Indiana Senate narrowly passes near-total abortion ban

INDIANAPOLIS (AP) — Indiana state senators narrowly passed a near-total abortion ban on Saturday in a rare weekend session, sending the bill to the House after a week controversy of arguments about whether to allow exceptions for rape and incest.

The Republican-controlled Senate voted 26-20 after about three hours of debate, passing the bill with the minimum 26 votes needed to send it to the House, which Republicans also control.

The bill would ban abortions once a fertilized egg implants in a uterus. Exceptions would be allowed for rape and incest, but a patient wishing to abort for either reason would have to sign a notarized affidavit attesting to the assault.

Indiana is one of the first Republican-controlled states to debate tougher abortion laws since the U.S. Supreme Court last month overturned precedent establishing a national abortion right..

But the GOP split after the rape and incest exceptions remained in the bill Thursday when an amendment failed, it would have removed those exceptions.

Ten Republican senators voted against the legislation on Saturday, including a handful who support abortion rights.

One, Republican Senator Vaneta Becker of Evansville, said the measure will interfere with women’s medical choices, lives and agency by setting strict limits on access to abortion in Indiana.

“Women deserve that we protect their lives and their agency. Senate Bill 1 destroys both. Shame on us for doing this,” she said, noting that only eight of the 50 members of the Senate are women.

“We plan to dictate medical decisions with blinders on and ignoring the amazing, unintended consequences we create,” Becker warned, saying the Senate is “just making a mess.”

Republican Sen. Mike Young, whose amendment calling for no exceptions except mother’s life had previously failed, said he voted against the bill not because he was to agreement with his opponents, but because he had qualms with certain aspects of the legislation which he hopes will be addressed. .

Young said a provision relevant to him says a doctor can perform an abortion if he thinks a woman’s life is in danger, but it doesn’t require the doctor to tell that woman that her life is in danger. in danger.

“She may never know why. I just think it’s important when a person makes the most important decision of their life, they need to know if their life is in danger and what are the reasons why they are in danger,” he said.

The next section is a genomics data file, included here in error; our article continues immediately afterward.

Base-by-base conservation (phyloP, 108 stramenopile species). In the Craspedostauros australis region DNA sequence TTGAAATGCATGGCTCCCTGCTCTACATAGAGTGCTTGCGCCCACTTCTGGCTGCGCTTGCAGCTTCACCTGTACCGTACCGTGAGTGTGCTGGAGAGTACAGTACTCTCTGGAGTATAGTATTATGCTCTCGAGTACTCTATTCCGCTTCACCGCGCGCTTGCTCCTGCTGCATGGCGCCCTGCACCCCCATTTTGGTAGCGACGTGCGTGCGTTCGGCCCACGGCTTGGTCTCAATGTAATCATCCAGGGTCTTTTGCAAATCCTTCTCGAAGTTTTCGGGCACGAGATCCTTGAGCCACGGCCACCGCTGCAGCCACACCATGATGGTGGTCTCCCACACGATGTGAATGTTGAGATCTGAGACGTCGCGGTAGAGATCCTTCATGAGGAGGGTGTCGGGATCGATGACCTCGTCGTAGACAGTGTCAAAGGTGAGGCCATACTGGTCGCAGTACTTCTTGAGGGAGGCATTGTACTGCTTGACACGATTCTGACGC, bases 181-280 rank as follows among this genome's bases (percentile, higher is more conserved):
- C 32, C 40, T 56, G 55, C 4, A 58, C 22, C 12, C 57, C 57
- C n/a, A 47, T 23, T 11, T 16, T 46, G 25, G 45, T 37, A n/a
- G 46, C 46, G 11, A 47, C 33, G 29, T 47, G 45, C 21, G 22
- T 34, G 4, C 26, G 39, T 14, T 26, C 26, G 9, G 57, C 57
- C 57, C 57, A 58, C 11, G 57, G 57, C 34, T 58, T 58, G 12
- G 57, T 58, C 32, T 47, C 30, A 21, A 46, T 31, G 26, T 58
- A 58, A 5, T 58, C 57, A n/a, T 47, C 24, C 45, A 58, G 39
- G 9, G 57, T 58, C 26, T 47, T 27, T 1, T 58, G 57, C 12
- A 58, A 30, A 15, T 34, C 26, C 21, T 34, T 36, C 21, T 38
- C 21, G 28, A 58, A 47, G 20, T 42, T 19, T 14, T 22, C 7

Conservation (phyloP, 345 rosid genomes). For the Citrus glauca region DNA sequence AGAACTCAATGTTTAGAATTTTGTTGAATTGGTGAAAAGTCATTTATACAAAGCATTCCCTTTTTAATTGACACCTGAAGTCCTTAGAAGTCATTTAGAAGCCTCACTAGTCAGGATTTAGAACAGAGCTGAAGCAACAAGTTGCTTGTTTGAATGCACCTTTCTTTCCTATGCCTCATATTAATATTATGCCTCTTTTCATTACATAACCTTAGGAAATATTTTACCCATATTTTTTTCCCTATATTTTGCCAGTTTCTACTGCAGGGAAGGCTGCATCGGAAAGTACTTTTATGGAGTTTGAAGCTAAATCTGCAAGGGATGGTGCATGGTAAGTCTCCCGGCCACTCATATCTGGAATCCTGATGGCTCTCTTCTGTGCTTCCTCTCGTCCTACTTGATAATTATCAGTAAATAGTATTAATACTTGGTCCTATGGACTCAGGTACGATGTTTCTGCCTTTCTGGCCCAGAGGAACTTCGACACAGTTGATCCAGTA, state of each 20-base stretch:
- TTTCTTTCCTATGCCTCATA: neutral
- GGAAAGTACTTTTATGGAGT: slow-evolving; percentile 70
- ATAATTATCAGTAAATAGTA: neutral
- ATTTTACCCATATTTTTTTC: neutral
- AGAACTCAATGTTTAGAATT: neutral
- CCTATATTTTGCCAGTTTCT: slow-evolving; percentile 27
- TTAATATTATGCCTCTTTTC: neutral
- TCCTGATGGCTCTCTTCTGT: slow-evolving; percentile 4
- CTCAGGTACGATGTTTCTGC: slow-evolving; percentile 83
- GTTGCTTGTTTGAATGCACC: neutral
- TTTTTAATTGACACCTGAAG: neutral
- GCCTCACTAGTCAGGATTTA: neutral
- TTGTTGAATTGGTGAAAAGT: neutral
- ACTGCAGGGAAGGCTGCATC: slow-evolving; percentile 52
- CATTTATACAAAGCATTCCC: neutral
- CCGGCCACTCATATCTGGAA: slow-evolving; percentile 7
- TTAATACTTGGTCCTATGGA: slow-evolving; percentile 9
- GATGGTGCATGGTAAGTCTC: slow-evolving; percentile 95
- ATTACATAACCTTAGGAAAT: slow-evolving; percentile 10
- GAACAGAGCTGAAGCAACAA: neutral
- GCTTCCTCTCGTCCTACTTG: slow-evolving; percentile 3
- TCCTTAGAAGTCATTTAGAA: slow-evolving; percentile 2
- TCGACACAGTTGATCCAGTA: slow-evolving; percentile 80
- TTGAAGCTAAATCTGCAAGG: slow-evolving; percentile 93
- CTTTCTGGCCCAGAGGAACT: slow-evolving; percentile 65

GOP Senator Sue Glick de LaGrange, who drafted the abortion bill, said during the debate that she does not expect the legislation approved by the Senate to be the final version passed by the legislature. She called the Senate bill “an expression of the current state of Indiana.”

The passage of the legislation “is a huge step forward in protecting the lives of unborn children in our state,” Glick said in a statement after the bill was approved.

“We have crafted a bill that would not criminalize women and would protect unborn children whose voices have been silenced for the past 50 years under Roe v Wade,” she added.

Ten of 11 Senate Democrats voted against the bill, with the 11th member absent for Saturday’s debate.

Democratic Sen. Tim Lanane of Anderson condemned the bill as the product of a male-dominated legislature that is on the verge of removing the control pregnant women should have over their own bodies.

“It’s the government, the male-dominated state government of Indiana, telling the women of this state, you lose your choice,” he said. “We told you – daddy state, big state government – ​​is going to tell you what to do with your body. And I don’t think we’re ready for that.

The bill is now heading to the House, where the proposed changes could arrive as early as next week – the second week of lawmakers’ three-week special session. Lawmakers must adjourn their session by August 14.

House Speaker Todd Huston declined Friday to discuss details of the Senate bill. But he said he supported the rape and incest exceptions.

Gov. Eric Holcomb said earlier this summer he had no “red lines” on what anti-abortion measures lawmakers might consider. But on July 12, Holcomb avoided taking a stand how far the Republican-dominated legislature should go in restricting abortions in its special session.

A national poll this month found that an overwhelming majority of Americans think their state should generally allow abortion in specific cases, including if a woman’s life is in danger or if the pregnancy is the result of rape or an incest. Few people think abortion should always be illegal, according to the Associated Press-NORC Center for Public Affairs Research poll.


Arleigh Rodgers is a member of the Associated Press/Report for America Statehouse News Initiative. Report for America is a nonprofit national service program that places journalists in local newsrooms to report on underreported issues. Follow her on Twitter at


Find AP’s full coverage of the overthrow of Roe v. Wade at:

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